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Normative approaches to law

Dates:
  • Thu 21 Nov 2019 09.30 - 13.00
  Add to Calendar 2019-11-21 9:30 2019-11-21 13:00 Europe/Paris Normative approaches to law

Normative approaches to law ask questions with regard to the law as it ought to be, as opposed to the law as it is. There exists a broad variety of normative theories of law, both of the law in general and of specific fields, such as tort law, public international law, or tax law. Just like moral philosophy and normative political philosophy, normative approaches to law are sometimes criticised or dismissed as being unscientific. On the other hand, legal scholars (PhD candidate or more senior) are often tempted to offer recommendations for improving the law on a given subject, or to criticise a legal rule, doctrine, or court ruling, not merely because their violation of a higher legal norm (eg the constitution), but because they are ‘unfair’, ‘unjust’, ‘inefficient’, ‘suboptimal’, or ‘unpractical’. Such claims imply the availability of a standard for determining what amounts to a fair, just, efficient, optimal or practical law. It is the objective of normative theories of law to articulate such normative standards and analyse their implications, as a result of which normative claims about the law can become more than mere subjective opinions of the author and make an actual contribution to our understanding and knowledge of the law.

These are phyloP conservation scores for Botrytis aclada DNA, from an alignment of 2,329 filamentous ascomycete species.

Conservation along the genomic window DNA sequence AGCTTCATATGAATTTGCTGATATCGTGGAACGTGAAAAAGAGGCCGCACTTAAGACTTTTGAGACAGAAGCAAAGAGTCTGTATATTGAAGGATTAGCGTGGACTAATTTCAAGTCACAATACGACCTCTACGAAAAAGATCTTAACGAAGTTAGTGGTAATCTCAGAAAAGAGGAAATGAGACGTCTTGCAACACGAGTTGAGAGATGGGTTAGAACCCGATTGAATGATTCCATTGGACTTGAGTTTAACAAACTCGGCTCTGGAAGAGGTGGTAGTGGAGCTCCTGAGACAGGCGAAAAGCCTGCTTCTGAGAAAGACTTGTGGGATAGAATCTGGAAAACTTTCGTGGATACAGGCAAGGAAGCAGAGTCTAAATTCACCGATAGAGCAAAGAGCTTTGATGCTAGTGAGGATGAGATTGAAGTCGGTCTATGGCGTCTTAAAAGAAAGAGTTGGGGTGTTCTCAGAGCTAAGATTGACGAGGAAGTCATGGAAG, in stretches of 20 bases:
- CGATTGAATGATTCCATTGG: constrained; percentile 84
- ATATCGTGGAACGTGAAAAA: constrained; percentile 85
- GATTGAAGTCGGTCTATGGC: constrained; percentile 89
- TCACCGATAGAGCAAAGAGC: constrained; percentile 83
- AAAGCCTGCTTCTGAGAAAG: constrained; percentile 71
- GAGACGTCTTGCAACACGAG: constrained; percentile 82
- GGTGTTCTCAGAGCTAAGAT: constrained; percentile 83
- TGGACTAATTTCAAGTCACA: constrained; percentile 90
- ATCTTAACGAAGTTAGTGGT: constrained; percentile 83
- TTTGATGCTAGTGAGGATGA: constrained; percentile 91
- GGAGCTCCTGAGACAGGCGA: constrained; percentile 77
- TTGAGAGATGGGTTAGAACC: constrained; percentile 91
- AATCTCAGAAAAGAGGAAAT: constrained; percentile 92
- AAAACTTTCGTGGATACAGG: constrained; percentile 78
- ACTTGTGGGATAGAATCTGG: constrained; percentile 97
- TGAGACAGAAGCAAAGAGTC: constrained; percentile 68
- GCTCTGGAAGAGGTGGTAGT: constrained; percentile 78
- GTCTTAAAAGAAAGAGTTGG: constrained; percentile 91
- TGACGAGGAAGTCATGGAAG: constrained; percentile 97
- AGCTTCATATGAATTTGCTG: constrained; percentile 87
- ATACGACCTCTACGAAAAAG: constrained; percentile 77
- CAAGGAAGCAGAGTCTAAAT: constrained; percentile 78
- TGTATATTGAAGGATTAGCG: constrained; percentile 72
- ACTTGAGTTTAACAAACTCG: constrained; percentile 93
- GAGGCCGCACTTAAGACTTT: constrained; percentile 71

Sala del Consiglio DD/MM/YYYY
  Sala del Consiglio

Normative approaches to law ask questions with regard to the law as it ought to be, as opposed to the law as it is. There exists a broad variety of normative theories of law, both of the law in general and of specific fields, such as tort law, public international law, or tax law. Just like moral philosophy and normative political philosophy, normative approaches to law are sometimes criticised or dismissed as being unscientific. On the other hand, legal scholars (PhD candidate or more senior) are often tempted to offer recommendations for improving the law on a given subject, or to criticise a legal rule, doctrine, or court ruling, not merely because their violation of a higher legal norm (eg the constitution), but because they are ‘unfair’, ‘unjust’, ‘inefficient’, ‘suboptimal’, or ‘unpractical’. Such claims imply the availability of a standard for determining what amounts to a fair, just, efficient, optimal or practical law. It is the objective of normative theories of law to articulate such normative standards and analyse their implications, as a result of which normative claims about the law can become more than mere subjective opinions of the author and make an actual contribution to our understanding and knowledge of the law.


Location:
Sala del Consiglio

Affiliation:
Department of Law

Type:
Seminar

Organiser:
Prof. Martijn Hesselink (European University Institute)

Contact:
Claudia de Concini (EUI - Law) - Send a mail
 
 

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